“This collection is a delight in that Poland has created worlds and characters that are anything but delightful and she does not wince.
Reminiscent of Moshfegh’s penchant for describing the grossest aspects of being human, Poland imbues her stories with the unabashed darkness, depravity, and realities of being alive. Many of the stories center around the body: its wants, its disgust, its needs, its functions and betrayals.
Characters brush up against what they perceive as their body’s betrayal—chronic illness, nervousness over a new language, the aftermath of assault—and the loneliness that has resulted from their distrust. Eventually, they must choose between letting go and holding on to that distrust (and sometimes revulsion). And then there’s the twist: it isn’t really about the choice they make, which is often poor or even dangerous; it’s about how they react to it.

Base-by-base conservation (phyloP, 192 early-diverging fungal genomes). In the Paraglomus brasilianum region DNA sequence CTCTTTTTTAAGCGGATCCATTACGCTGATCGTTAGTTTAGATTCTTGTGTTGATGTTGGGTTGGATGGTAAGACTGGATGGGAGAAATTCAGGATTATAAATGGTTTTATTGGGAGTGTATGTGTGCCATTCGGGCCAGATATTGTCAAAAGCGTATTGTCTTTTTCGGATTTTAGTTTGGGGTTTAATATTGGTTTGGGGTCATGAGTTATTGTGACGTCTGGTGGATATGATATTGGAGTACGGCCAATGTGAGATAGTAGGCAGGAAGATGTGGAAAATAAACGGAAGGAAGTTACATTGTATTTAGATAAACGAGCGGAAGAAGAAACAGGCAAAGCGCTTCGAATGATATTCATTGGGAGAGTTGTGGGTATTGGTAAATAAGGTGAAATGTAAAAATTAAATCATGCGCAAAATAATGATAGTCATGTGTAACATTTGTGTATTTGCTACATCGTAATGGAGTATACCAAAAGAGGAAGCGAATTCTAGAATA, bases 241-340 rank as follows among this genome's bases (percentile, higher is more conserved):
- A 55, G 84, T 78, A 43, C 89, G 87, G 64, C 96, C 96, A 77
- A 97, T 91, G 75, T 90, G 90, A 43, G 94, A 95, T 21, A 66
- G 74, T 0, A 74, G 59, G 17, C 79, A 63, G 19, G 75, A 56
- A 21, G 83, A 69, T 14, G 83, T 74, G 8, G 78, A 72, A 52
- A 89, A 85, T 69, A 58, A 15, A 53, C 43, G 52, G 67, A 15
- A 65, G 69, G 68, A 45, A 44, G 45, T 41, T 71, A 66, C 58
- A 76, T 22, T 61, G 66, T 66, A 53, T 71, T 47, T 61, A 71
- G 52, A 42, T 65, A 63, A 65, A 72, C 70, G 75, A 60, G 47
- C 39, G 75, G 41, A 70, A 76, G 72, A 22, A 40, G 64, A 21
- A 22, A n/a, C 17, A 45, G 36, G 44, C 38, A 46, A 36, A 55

These stories are a tour of the body’s realities and limitations, of its sour letdowns and the shocking sparks that empower us to keep going.”
Debut story collection by Maegan Poland selected by Carmen Maria Machado for the Bakwin Award
Winner of the Bakwin Award. Final contest judge and award-winning author Carmen Maria Machado (Her Body and Other Parties) described the work as “a wonderful debut; a collection of frank, funny, and heartbreaking stories that delve into the mire of human loneliness.”
Poland’s stories usher in a world where mortal fear, the threat of violation, and the body’s looming betrayal drive us to look beyond surface appearances. In these stories, readers will find: a mosquito-borne illness invading a small southern town, forcing its inhabitants to negotiate their lust against the threats of virus-induced paralysis; a pair of newlyweds on their honeymoon at a luxury resort whose automated services quickly turn menacing; a woman whose backyard shed freezes time, forcing her to decide between her need for love and her need for escape. Poland’s stories move among richly imagined landscapes, bringing to life the deep loneliness at the heart of the modern condition and the ephemerality of the bridges we build against the dark.